Flu and Heart Disease & Stroke
People with Heart Disease* and Those Who Have Had a Stroke Are at High Risk of Developing Complications from Influenza (the Flu)
People with heart disease and those who have had a stroke are at high risk for developing serious complications from the flu. Among adults hospitalized with the flu during the 2015-2016 influenza season, heart disease was among the most commonly-occurring chronic conditions; 41% of adults hospitalized with the flu during the 2015-2016 flu season had heart disease. Studies have shown that influenza is associated with an increase of heart attacks and stroke.
*Heart disease includes but is not limited to coronary artery disease [heart attack or myocardial infarction, acute coronary syndrome and angina (chest pain related to heart disease)]. It also includes the following common conditions:
- Heart failure
- Hypertensive heart disease
- Pulmonary heart disease
- Heart valve disorders
- Arrhythmias including atrial fibrillation
- Congenital heart defects
If you have heart disease or have had a stroke, you need to take steps to fight the flu.
- Get a flu vaccine.
- Vaccination is the first and most important step in protecting against the flu. Even if you don’t have a regular doctor or nurse, you can get a flu vaccine.
- Flu vaccines are offered in many locations including doctors’ offices, clinics, health departments, pharmacies, college health centers and increasingly by a number of employers and public schools.
- Flu shots are approved for use in people with heart disease and other health conditions. Flu vaccination has been associated with lower rates of some cardiac events among people with heart disease. See “What are the benefits of flu vaccination?” for more information.
- Take everyday preventive actions to stop the spread of flu:
- Cover your nose and mouth with a tissue when coughing or sneezing and throw the tissue away after using it;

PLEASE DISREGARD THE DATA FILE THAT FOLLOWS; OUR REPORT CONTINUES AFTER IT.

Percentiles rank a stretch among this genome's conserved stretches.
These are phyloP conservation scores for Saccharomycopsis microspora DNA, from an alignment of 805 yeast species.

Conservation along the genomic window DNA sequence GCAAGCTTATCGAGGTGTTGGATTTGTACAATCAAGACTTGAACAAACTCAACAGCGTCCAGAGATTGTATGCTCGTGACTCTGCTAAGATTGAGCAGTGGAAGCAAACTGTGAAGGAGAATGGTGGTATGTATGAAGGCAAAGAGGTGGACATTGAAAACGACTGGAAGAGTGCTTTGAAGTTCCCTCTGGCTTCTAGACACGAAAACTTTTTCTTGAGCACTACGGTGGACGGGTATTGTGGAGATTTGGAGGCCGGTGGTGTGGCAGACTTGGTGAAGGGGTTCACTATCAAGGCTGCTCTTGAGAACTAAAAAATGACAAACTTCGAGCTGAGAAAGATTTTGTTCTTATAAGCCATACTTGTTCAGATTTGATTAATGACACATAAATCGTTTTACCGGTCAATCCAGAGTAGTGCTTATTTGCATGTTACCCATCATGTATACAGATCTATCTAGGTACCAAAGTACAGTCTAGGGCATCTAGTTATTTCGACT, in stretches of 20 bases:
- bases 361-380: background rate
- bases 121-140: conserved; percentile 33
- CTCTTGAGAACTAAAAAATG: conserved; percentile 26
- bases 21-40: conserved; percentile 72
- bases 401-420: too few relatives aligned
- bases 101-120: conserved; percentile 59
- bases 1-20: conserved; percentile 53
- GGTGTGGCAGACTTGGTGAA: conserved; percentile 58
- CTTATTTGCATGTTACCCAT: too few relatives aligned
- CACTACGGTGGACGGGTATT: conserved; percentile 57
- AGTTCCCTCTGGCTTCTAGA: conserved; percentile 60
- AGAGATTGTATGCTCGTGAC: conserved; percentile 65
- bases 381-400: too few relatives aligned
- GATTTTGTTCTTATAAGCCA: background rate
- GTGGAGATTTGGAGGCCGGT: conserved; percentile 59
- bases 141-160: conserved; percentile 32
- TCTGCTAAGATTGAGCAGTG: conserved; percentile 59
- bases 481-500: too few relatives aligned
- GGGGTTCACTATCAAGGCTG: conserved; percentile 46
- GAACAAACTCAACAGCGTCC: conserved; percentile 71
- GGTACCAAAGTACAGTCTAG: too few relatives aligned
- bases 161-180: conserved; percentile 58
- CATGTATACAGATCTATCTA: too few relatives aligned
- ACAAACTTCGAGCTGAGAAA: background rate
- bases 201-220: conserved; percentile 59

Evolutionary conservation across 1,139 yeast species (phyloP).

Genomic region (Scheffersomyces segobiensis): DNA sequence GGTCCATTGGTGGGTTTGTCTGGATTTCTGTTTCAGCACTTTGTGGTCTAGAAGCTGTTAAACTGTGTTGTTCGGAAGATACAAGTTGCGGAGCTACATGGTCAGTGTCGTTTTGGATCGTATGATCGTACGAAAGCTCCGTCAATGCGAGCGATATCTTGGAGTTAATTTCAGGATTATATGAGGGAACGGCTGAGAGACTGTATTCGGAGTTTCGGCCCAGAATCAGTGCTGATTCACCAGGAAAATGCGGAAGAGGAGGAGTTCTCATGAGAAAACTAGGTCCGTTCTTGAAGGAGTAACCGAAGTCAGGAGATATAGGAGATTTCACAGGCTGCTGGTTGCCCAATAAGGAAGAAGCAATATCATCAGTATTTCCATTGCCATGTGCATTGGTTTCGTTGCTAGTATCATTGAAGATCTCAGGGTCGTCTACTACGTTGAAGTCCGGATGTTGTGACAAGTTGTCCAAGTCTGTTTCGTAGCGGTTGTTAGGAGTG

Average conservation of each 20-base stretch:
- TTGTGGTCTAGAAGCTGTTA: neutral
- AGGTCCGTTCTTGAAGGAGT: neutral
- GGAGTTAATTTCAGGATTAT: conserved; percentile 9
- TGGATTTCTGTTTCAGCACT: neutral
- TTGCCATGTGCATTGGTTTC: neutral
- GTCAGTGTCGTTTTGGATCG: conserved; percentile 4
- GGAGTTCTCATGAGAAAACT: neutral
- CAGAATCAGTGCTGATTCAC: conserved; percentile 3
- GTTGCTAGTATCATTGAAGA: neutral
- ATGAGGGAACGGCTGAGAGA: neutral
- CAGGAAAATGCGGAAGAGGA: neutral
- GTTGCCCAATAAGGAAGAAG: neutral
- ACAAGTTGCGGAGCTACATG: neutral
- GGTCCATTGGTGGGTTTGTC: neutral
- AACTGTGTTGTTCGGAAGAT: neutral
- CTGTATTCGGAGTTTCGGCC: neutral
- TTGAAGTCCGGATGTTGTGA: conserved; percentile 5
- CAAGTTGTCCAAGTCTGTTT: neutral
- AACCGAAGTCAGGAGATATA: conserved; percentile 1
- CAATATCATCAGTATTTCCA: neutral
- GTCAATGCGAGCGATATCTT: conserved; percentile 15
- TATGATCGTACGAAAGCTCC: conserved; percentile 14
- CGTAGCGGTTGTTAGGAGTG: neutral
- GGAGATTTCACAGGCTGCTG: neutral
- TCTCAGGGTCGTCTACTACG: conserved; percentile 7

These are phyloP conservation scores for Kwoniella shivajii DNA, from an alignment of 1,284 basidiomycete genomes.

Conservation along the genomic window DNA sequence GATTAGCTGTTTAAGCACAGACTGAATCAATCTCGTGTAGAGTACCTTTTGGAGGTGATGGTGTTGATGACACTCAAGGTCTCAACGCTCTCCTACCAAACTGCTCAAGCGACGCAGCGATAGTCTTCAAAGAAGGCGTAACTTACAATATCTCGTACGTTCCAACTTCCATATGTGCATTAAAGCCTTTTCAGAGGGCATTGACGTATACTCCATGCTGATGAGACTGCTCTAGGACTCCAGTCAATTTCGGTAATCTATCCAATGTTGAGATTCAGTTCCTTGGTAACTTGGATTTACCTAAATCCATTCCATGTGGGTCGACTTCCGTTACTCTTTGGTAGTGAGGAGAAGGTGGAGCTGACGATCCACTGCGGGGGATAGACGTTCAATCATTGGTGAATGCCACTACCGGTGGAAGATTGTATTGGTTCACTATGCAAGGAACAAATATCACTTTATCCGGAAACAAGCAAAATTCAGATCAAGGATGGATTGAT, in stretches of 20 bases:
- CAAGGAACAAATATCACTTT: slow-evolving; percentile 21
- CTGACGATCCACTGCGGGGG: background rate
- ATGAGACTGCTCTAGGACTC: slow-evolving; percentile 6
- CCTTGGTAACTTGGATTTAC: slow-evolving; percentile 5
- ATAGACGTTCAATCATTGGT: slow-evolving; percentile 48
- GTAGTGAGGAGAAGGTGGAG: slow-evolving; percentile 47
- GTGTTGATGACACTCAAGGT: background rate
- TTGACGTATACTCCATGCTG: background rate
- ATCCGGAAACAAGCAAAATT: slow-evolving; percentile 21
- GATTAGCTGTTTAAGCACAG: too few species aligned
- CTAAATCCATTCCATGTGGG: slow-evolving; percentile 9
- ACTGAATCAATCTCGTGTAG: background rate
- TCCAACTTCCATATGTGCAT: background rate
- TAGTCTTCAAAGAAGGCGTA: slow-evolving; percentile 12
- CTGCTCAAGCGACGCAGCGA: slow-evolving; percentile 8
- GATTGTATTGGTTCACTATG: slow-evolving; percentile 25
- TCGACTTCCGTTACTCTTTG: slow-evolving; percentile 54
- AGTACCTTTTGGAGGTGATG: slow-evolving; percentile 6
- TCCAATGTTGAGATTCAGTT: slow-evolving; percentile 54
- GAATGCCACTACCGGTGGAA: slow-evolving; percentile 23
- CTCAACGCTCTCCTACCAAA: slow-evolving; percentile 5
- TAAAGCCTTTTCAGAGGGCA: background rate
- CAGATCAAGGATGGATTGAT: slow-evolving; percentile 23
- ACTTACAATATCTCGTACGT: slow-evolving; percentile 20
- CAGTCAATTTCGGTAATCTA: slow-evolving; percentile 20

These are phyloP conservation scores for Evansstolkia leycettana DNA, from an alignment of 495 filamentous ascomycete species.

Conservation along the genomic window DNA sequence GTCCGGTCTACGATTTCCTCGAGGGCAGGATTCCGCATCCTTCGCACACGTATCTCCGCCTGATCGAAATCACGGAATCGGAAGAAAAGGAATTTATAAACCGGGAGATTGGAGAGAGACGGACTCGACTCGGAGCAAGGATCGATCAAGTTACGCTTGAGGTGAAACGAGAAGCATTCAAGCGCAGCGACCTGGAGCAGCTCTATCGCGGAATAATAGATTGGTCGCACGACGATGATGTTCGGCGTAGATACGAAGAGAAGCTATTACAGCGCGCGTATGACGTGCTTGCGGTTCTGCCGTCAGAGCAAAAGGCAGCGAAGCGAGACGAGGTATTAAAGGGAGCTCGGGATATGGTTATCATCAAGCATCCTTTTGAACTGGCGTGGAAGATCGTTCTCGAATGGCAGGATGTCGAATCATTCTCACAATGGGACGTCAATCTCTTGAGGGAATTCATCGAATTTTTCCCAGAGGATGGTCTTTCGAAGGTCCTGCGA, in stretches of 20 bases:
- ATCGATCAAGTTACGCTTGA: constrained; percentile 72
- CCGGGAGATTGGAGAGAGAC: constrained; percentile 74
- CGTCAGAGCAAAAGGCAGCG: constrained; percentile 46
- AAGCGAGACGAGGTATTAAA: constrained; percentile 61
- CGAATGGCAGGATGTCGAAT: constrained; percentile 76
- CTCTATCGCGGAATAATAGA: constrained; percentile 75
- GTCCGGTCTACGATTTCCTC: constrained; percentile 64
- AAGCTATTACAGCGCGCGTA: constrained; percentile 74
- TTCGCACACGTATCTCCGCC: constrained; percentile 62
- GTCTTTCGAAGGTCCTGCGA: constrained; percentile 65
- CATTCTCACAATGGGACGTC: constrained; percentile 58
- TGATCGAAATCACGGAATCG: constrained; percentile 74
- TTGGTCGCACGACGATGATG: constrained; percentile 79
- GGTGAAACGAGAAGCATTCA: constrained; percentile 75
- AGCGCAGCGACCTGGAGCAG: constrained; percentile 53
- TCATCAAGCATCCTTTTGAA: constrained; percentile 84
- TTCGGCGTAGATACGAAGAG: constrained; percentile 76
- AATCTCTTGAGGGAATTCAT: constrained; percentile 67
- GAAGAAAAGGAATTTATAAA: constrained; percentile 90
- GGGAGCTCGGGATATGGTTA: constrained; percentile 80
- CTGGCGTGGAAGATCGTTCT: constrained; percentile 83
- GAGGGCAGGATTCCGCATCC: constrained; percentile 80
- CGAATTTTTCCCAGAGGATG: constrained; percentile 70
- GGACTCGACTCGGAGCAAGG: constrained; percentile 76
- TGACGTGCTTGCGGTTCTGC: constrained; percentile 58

- Wash your hands often with soap and water, especially after coughing or sneezing;
- Avoid touching your eyes, nose, and mouth (germs are spread that way); and
- Stay home when you are sick, except to get medical care. If you are sick with flu-like symptoms you should stay home for 24 hours after your fever is gone (without the use of fever-reducing medicine).
- Everyday preventive actions can protect you from getting sick and, if you are sick, can help protect others from catching your illness.
- If you do get sick with flu symptoms, call your doctor and take flu antiviral drugs if your doctor prescribes them.
- Treatment should begin as soon as possible because antiviral drugs work best when started early (within 48 hours after symptoms start).
- Antiviral drugs can make your illness milder and make you feel better faster. They may also prevent serious health problems that can result from the flu.
- There are three FDA-approved influenza antiviral drugs recommended by CDC this season that can be used to treat the flu. These medicines fight against the flu by keeping flu viruses from making more viruses in your body. A doctor needs to write a prescription for you to be treated with these antiviral drugs.
Take Other Important Steps to Stay Healthy
- Get pneumococcal vaccines.
- People who have heart disease should also be up to date withpneumococcal vaccination to protect against pneumococcal disease, such as pneumonia, meningitis, and bloodstream infections. Talk to your doctor to find out which pneumococcal vaccines are recommended for you.
- Pneumococcal pneumonia is an example of a serious flu-related complication that can cause death. You can get either pneumococcal vaccine (but not both) when you get the flu vaccine.
- Maintain a two week supply of your regular medications during flu season.
- Do not stop taking your regular medications without first consulting your doctor, especially in the event that you get the flu or another respiratory infection.
- People with heart failure should be alert to changes in their breathing and should promptly report changes to their doctor.
If I am younger than 50 and have heart disease can I get the nasal spray vaccine?
The flu shot has a long, established safety record in people with heart disease. Your doctor or other health care professional can advise you on which flu vaccine is best for you. The nasal spray flu vaccine (live attenuated influenza vaccine or LAIV) is not recommended for use during 2016-2017.
- People at High Risk of Developing Flu-Related Complications
- Flu Symptoms & Severity
- Key Facts About Seasonal Flu Vaccine
- Preventing Flu: CDC Says “Take 3” Actions To Fight The Flu
- Treating Influenza (Flu) [848 KB, 2 pages]
- CDC Obesity and Overweight Web Site
- Pneumococcal Vaccine
- Heart Disease and Stroke Prevention
For Health Professionals
- Influenza and Cardiac Disease (QuantiaMD presentation)
- CDC Expert Commentary on Medscape: It’s Not Too Late to Vaccinate! (patients with cardiac disease)
- Print Resources Targeted to People with Chronic Health Conditions
- Matte Article:
- Page last reviewed: August 25, 2016
- Page last updated: August 25, 2016
- Content source:
- Centers for Disease Control and Prevention, National Center for Immunization and Respiratory Diseases (NCIRD)
- Page maintained by: Office of the Associate Director for Communication, Digital Media Branch, Division of Public Affairs